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Juntendo

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The main hall of the Juntendô.
A model of the Juntendô, showing the complex at its fullest historical size.

The Juntendô was a Rangaku school in Sakura, Shimousa province (today, Chiba prefecture), founded in 1843 by Satô Taizen (1804-1872). It was perhaps the foremost site in Edo period Japan for the study, and practice, of Dutch (Western) medicine.

History

The school was founded in Sakura, at a site along the Narita kaidô, at the invitation of Sakura han daimyô Hotta Masayoshi. After studying in Nagasaki for a time, Satô Taizen had originally established a school in Edo, but then relocated to Sakura, turning over control of his Edo school to Hayashi Dôkai. In 1858, the school was rebuilt at its current location, across the street from the original location. Taizen's curriculum, implemented largely through the use of imported books, centered not only around the study of Dutch medicine but also on hands-on practice and experience, including the practice of internal surgery, as well as the study of the Dutch language. The school attracted students from all over the Japanese archipelago.

Taizen's adopted son Satô Takanaka (Yamaguchi Shunkai) studied medicine in Nagasaki with the Dutch military doctor Pompe, and then came to the Juntendô, where he took in a systematic medical education, studying and developing methods which continued to play a prominent role in how medicine was practiced in the Meiji period. He became head of the school upon Taizen's retirement in 1859.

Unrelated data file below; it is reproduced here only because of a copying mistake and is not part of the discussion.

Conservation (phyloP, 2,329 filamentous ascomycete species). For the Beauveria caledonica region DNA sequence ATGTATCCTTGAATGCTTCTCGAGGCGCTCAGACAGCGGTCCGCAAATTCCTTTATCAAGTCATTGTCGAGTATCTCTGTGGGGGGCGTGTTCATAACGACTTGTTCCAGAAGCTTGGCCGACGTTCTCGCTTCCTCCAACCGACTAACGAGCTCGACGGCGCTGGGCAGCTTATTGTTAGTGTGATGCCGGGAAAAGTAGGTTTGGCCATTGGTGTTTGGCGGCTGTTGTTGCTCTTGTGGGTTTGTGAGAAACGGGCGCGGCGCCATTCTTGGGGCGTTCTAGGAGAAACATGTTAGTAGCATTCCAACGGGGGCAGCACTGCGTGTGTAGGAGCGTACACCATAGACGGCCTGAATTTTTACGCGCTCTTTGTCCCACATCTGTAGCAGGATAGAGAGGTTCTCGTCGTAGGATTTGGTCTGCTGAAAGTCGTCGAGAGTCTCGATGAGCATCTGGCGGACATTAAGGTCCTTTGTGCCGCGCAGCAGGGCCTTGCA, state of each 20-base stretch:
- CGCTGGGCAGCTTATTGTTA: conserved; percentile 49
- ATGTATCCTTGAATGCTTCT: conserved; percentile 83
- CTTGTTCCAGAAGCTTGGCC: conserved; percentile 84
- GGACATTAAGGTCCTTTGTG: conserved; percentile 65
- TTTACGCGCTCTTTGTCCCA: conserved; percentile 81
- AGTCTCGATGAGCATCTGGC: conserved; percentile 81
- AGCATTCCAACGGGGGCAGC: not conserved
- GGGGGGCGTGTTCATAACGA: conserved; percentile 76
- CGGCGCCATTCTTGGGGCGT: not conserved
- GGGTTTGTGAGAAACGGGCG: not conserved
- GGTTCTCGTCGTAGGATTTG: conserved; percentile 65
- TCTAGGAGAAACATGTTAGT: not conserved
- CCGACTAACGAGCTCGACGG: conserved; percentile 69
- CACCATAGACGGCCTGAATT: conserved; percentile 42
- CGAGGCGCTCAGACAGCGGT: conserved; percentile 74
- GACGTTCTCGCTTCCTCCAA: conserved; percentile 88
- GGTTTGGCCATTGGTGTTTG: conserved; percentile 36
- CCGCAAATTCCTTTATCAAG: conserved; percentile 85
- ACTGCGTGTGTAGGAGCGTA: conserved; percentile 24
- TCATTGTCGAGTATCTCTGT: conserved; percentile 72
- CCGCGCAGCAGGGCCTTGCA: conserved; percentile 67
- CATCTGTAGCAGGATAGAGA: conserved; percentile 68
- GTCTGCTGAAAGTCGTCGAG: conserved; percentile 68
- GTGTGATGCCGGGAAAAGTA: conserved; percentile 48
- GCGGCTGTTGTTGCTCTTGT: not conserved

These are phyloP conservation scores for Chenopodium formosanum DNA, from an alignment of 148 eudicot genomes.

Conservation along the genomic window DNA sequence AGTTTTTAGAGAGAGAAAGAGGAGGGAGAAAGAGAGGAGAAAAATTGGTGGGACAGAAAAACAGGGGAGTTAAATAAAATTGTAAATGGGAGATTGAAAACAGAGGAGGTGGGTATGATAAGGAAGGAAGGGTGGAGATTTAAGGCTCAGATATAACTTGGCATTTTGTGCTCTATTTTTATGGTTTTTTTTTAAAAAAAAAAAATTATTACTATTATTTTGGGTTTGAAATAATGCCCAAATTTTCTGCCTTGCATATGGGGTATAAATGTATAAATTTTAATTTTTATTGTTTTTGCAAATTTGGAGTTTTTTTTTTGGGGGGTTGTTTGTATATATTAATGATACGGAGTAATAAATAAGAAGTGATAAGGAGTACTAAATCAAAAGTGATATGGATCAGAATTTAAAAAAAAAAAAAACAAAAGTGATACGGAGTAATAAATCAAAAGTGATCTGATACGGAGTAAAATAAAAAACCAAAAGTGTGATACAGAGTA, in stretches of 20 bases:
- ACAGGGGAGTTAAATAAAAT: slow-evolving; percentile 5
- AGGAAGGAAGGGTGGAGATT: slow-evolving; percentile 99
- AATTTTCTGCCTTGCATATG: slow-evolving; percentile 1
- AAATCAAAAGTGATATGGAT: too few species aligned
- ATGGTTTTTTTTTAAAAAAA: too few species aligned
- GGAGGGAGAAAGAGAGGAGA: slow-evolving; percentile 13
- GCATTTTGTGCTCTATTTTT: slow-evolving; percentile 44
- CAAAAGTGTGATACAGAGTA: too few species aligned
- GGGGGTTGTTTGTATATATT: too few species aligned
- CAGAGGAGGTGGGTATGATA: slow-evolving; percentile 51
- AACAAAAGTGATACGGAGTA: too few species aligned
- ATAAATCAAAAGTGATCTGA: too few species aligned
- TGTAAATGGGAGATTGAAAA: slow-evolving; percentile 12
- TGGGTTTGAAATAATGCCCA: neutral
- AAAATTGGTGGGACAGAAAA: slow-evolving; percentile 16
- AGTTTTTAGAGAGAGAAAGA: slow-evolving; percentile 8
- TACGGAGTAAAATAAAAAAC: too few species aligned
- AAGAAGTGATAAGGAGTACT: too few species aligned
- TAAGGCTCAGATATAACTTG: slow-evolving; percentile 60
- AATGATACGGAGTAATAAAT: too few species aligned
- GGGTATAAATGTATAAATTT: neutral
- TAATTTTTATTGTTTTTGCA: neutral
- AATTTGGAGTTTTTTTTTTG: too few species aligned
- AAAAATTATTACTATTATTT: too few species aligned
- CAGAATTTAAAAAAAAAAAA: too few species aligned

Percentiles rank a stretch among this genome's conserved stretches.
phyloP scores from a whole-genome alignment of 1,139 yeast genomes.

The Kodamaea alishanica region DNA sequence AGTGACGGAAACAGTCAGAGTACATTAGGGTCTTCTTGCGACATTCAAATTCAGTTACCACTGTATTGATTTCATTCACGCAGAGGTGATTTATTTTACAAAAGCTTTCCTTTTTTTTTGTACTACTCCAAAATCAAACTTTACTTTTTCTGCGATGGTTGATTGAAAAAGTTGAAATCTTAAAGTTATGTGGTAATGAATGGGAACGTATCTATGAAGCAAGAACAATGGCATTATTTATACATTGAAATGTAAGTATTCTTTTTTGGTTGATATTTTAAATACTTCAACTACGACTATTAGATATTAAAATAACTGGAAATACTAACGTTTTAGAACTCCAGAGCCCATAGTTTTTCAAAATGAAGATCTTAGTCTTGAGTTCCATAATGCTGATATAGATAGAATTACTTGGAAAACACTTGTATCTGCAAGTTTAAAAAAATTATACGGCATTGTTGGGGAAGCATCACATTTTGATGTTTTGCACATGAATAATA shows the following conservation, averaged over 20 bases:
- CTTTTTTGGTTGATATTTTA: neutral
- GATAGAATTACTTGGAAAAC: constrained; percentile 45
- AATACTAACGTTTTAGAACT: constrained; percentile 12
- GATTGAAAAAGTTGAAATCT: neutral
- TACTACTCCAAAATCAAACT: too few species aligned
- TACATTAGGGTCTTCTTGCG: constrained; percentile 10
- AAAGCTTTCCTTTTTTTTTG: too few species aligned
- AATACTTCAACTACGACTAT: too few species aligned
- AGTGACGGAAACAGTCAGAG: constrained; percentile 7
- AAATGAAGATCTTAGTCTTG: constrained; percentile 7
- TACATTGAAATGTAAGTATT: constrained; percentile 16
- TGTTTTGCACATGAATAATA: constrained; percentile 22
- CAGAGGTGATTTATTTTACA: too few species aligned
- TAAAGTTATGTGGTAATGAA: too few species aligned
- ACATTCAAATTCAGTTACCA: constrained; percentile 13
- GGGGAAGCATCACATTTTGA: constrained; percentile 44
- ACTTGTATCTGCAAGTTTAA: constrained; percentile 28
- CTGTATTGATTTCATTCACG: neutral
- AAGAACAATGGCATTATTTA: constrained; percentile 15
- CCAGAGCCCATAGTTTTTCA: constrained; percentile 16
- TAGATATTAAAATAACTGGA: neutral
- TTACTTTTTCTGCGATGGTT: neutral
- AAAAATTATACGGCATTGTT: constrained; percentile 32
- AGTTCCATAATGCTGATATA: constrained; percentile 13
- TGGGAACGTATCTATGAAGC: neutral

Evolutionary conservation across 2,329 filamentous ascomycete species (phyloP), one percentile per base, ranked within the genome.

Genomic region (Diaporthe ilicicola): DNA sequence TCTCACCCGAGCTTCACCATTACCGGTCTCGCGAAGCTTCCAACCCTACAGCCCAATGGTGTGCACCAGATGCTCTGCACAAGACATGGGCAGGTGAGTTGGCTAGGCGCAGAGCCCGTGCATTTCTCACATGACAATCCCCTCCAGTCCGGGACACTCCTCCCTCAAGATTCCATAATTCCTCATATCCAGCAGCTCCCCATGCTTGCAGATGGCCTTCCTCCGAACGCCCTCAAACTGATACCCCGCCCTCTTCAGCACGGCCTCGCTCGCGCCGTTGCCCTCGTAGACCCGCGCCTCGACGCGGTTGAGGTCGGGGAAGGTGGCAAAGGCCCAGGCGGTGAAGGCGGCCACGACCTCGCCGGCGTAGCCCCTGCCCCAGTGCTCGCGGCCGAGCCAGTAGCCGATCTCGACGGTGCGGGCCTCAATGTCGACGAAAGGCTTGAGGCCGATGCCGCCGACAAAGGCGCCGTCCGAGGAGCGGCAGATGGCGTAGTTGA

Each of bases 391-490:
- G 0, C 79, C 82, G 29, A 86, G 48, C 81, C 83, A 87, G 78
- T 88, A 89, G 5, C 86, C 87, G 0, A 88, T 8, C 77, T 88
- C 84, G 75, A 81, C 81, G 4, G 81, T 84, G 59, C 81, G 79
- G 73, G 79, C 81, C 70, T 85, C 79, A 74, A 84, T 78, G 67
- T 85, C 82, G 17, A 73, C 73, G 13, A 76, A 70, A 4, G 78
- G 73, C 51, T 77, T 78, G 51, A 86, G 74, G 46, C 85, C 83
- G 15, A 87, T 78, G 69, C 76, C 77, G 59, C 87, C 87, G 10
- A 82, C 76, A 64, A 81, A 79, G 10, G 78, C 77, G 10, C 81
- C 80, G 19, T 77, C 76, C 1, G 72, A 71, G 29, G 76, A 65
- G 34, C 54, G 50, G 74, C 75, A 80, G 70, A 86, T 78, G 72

Following the Meiji Restoration, the new Meiji government invited Takanaka to establish and run a medical school in Tokyo. The school, established in 1869, was called the daigaku tôkô, or "University East School," and later developed into the Medical School of the University of Tokyo; in 1873, Takanaka then also established the Juntendô-iin (Juntendô Clinic) in Ochanomizu, and Juntendô University. The latter was later inherited by Satô Susumu (Takawa Kaiseki), another adoptee into the Satô family. Meanwhile, the Sakura Juntendô passed into the hands of Takanaka's adopted son, Satô Shunkai (Okamoto Dôan)

The surviving Juntendô buildings were named a prefectural cultural asset in 1975, and were repaired and reopened as the Sakura Juntendô Memorial Buildings museum in 1985.

References

  • Plaques and gallery labels on-site at the Sakura Juntendô Memorial Hall.
  • Pamphlets available at Sakura Juntendô Memorial Hall.

External Links

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